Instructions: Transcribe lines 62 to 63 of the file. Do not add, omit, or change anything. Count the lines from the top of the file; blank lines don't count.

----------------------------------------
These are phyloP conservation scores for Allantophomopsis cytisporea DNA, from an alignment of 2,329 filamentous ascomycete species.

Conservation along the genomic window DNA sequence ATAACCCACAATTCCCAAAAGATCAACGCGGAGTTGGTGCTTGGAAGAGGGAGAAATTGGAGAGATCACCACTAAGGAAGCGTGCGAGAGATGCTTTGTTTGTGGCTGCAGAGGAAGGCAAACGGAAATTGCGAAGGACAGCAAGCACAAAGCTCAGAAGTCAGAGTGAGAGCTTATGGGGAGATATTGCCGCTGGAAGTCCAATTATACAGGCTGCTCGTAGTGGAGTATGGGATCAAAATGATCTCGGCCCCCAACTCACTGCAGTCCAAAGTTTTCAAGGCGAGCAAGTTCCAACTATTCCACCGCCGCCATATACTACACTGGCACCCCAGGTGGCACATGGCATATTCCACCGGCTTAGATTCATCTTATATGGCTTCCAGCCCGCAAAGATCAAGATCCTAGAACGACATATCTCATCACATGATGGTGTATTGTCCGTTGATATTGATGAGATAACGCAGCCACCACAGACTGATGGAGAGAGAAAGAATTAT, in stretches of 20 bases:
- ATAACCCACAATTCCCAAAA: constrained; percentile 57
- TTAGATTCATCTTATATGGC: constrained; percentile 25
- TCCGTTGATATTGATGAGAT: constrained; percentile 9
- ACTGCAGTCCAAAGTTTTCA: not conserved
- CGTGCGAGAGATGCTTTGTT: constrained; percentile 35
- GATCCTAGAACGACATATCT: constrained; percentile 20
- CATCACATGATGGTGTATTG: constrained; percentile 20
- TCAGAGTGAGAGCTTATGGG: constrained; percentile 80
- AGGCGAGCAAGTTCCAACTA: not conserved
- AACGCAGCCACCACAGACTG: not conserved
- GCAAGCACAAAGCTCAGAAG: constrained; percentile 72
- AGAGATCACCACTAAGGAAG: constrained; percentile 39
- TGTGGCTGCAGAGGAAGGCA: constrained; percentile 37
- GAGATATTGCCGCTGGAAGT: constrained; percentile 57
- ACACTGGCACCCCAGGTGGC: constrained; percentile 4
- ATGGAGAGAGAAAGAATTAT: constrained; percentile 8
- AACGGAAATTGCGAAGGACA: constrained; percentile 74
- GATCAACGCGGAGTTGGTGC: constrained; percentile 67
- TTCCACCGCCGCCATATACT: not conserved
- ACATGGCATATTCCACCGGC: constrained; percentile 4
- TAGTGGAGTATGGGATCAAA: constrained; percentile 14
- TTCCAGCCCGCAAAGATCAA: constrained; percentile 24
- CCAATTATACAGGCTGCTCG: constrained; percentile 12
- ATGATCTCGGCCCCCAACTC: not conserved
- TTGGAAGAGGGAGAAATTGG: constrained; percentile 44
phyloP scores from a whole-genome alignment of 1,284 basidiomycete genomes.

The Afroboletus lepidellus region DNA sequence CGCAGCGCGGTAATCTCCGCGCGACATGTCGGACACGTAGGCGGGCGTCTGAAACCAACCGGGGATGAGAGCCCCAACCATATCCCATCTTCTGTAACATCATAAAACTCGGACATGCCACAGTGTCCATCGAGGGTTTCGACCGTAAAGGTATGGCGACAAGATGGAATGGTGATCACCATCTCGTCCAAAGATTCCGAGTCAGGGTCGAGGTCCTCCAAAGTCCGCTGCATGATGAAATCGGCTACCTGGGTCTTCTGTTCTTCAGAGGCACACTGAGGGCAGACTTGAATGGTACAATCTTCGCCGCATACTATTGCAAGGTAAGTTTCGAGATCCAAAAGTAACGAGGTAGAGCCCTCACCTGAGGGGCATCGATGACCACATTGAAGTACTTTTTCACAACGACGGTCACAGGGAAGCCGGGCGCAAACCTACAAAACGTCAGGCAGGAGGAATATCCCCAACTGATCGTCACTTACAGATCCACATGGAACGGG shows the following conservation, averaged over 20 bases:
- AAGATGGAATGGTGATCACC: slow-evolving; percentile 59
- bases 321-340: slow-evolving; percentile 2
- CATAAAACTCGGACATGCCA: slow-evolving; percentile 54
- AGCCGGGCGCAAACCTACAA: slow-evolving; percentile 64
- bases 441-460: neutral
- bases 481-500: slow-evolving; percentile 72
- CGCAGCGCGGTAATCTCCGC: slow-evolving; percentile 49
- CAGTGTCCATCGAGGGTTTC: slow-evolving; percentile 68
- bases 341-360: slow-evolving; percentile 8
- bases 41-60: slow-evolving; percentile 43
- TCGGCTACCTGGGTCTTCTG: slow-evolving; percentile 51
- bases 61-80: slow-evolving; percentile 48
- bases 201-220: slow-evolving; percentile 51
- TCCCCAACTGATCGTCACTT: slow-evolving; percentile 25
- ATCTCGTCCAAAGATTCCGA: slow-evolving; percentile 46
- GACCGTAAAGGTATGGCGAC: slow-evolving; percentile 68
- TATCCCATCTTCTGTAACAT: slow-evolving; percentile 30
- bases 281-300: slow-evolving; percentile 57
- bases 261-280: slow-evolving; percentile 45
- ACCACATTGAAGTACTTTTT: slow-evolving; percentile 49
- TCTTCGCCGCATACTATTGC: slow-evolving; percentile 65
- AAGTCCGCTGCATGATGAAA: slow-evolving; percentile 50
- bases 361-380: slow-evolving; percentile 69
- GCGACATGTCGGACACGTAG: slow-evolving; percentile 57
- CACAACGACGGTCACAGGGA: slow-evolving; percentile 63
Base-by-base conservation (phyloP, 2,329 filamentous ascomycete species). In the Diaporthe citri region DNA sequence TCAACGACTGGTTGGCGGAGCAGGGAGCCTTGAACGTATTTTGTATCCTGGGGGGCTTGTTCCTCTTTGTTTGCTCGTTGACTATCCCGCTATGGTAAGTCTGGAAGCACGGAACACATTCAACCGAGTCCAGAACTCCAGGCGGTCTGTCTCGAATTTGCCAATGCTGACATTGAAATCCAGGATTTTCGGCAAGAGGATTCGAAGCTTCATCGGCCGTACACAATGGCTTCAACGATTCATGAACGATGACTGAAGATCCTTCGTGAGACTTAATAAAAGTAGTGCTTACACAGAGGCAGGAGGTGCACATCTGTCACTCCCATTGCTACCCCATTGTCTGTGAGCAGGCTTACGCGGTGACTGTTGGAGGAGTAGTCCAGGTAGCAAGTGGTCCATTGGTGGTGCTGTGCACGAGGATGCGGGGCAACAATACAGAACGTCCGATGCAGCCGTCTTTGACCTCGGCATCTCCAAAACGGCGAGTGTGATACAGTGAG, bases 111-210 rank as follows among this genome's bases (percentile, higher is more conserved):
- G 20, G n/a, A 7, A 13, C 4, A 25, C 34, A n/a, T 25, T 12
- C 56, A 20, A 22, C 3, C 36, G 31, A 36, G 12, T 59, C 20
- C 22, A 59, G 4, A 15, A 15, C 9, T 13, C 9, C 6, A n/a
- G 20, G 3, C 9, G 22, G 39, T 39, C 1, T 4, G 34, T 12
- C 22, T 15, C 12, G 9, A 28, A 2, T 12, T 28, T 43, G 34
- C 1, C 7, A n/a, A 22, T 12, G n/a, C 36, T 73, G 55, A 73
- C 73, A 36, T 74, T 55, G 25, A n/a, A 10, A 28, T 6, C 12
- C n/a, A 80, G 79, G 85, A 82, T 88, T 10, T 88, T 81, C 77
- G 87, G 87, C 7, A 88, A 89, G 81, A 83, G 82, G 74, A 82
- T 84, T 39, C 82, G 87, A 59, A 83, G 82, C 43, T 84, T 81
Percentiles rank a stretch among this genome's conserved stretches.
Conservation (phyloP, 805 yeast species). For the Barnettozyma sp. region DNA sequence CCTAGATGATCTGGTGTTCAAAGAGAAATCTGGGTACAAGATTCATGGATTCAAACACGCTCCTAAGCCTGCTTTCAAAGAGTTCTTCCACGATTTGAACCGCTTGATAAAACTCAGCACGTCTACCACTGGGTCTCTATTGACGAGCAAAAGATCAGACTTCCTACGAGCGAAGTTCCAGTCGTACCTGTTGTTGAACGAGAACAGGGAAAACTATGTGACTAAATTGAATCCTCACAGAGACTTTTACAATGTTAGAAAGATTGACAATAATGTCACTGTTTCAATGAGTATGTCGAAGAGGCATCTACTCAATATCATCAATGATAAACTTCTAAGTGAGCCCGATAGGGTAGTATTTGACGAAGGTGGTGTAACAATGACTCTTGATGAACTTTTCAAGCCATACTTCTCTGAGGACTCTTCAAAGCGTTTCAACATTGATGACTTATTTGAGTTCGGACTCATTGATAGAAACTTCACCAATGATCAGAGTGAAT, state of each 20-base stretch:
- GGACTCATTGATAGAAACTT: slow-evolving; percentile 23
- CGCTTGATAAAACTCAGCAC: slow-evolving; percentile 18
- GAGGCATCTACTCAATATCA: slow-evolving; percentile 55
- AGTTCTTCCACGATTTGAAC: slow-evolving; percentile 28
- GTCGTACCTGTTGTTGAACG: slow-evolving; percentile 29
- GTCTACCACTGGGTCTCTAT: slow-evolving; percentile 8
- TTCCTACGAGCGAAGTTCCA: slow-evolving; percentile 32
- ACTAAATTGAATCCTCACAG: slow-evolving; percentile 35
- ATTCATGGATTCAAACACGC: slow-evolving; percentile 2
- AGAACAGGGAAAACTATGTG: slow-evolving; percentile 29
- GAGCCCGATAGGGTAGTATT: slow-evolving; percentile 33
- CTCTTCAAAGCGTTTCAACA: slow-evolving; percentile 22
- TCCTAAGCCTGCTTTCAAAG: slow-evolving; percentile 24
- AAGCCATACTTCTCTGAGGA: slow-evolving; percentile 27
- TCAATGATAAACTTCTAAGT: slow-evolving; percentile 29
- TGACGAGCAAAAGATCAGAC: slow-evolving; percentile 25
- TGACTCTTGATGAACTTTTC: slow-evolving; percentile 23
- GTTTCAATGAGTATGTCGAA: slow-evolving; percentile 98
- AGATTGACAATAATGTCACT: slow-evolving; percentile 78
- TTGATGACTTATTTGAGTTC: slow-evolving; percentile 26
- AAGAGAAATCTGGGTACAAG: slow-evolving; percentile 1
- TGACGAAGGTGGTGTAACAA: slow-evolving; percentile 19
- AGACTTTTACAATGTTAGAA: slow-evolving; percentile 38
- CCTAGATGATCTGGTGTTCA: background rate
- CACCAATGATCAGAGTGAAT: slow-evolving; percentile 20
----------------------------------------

- C 73, A 36, T 74, T 55, G 25, A n/a, A 10, A 28, T 6, C 12
- C n/a, A 80, G 79, G 85, A 82, T 88, T 10, T 88, T 81, C 77